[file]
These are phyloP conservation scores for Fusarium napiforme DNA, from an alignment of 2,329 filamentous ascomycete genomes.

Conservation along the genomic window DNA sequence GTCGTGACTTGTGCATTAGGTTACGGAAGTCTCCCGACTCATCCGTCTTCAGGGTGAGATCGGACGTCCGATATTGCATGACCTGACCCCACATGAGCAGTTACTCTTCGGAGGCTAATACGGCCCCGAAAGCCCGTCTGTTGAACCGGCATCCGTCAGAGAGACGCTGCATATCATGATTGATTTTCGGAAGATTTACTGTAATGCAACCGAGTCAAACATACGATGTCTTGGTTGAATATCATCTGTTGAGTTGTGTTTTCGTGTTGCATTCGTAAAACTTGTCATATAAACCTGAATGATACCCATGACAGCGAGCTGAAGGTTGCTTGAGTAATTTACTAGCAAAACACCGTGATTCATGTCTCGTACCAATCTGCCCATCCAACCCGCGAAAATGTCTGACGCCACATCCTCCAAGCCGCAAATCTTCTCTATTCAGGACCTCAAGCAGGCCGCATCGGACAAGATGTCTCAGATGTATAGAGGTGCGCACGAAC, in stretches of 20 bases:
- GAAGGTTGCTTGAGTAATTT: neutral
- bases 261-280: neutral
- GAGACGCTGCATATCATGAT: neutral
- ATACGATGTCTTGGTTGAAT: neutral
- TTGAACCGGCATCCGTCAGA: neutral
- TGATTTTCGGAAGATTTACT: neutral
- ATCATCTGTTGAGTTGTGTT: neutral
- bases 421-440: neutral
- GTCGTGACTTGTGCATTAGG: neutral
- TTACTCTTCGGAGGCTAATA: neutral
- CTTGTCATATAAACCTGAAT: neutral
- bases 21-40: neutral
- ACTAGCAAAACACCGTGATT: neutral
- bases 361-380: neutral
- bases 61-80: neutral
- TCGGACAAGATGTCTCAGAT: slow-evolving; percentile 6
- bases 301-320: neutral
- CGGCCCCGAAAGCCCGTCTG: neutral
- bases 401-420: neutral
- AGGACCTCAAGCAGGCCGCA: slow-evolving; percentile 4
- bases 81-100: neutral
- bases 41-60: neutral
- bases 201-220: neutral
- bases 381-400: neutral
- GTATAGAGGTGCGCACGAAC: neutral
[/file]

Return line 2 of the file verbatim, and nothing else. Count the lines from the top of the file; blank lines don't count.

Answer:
Conservation along the genomic window DNA sequence GTCGTGACTTGTGCATTAGGTTACGGAAGTCTCCCGACTCATCCGTCTTCAGGGTGAGATCGGACGTCCGATATTGCATGACCTGACCCCACATGAGCAGTTACTCTTCGGAGGCTAATACGGCCCCGAAAGCCCGTCTGTTGAACCGGCATCCGTCAGAGAGACGCTGCATATCATGATTGATTTTCGGAAGATTTACTGTAATGCAACCGAGTCAAACATACGATGTCTTGGTTGAATATCATCTGTTGAGTTGTGTTTTCGTGTTGCATTCGTAAAACTTGTCATATAAACCTGAATGATACCCATGACAGCGAGCTGAAGGTTGCTTGAGTAATTTACTAGCAAAACACCGTGATTCATGTCTCGTACCAATCTGCCCATCCAACCCGCGAAAATGTCTGACGCCACATCCTCCAAGCCGCAAATCTTCTCTATTCAGGACCTCAAGCAGGCCGCATCGGACAAGATGTCTCAGATGTATAGAGGTGCGCACGAAC, in stretches of 20 bases: